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Story Maps

Dive into the science with one of our StoryMaps, which combine maps, text, and other multi-media in an immersive online platform.

A sea of people on a beach sitting under differently colored umbrellas.

By examining beachgoer behavior, this new study helps us understand the potential economic effects of marine debris on the coastal tourism economy.  

Cleanup worker on beach after Exxon Valdez. Image credit: Alaska Public Archive.

Thirty years ago on March 24, 1989, the Exxon Valdez oil spill occurred. It was America's largest oil spill at the time, and is largely credited with the passage of the Oil Pollution Act.

From Aug. 27-Sept. 4, the National Geodetic Survey (NGS) collected damage assessment imagery in the aftermath of Hurricane Harvey. The aerial imagery was collected in specific areas identified by FEMA and the National Weather Service. Image credit: NGS.

In an update on the 2017 hurricane season in August, NOAA announced the likelihood for an above-normal hurricane season. With Hurricane Harvey came a new record for the wettest tropical system in the continental U.S. and shortly after, the Category 5 Hurricane Irma broke yet another record, becoming the strongest Atlantic Ocean hurricane.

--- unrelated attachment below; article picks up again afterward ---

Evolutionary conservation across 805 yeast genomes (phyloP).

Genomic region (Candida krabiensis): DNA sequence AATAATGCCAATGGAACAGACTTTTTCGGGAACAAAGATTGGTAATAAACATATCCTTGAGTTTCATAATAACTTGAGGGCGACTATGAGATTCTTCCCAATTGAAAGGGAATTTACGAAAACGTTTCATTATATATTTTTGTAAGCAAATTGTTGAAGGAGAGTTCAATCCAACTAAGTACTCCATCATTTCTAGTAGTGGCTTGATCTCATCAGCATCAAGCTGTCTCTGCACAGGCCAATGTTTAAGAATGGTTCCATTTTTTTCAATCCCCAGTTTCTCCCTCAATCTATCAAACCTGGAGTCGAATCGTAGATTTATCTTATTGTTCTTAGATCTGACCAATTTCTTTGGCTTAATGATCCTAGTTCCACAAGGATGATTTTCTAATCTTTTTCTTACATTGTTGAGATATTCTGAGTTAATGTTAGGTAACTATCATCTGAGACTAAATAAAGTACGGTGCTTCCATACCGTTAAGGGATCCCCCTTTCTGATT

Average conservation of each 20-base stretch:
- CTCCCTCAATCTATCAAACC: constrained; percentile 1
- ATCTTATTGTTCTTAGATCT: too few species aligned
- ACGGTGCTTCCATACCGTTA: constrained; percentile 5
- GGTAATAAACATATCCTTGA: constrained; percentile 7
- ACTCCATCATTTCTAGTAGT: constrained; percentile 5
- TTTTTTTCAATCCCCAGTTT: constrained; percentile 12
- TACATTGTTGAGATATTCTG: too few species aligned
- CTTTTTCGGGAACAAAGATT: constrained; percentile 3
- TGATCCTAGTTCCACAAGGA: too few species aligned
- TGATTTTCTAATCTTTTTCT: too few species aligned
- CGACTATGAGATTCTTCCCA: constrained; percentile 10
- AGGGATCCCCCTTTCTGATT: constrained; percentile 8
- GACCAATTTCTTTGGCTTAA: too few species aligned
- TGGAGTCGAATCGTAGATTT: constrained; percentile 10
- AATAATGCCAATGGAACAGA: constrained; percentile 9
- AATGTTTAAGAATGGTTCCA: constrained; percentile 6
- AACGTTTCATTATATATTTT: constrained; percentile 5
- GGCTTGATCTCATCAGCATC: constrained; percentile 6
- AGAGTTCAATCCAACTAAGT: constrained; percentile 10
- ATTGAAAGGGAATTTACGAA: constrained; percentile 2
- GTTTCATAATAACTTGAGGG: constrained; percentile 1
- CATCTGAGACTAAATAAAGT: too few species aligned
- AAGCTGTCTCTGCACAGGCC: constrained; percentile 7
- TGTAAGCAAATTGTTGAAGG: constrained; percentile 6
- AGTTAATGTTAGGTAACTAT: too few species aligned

This map highlights the $34.3 million NOAA secured in 2018 with cooperating companies across America to restore natural resources damaged by industrial pollution and oil spills. Six pollution cases were settled, resolving several companies of their liability, and totaling $34.3 million that will go toward restoration.

The Lower Duwamish River is a Superfund site near Seattle. Image credit: Environmental Protection Agency.

The Duwamish River has been a hazardous waste site since the mid-1900s. Though it was once a wide, meandering river with large areas of mudflats and marshes, by the 1940s the 9-mile estuary had transformed into a 5-mile industrial waterway — destroying 97% of the original habitat. 

Dr. Brian Stacy, NOAA veterinarian, prepares to clean an oiled Kemp's Ridley turtle. Image credit: NOAA and Georgia Dept. of Natural Resources.

To best prepare oil spill experts for oil spills where sea turtles could be impacted, NOAA has released “Guidelines for OIl Spill Response and Natural Resource Damage Assessment: Sea Turtles." The document is accessible online.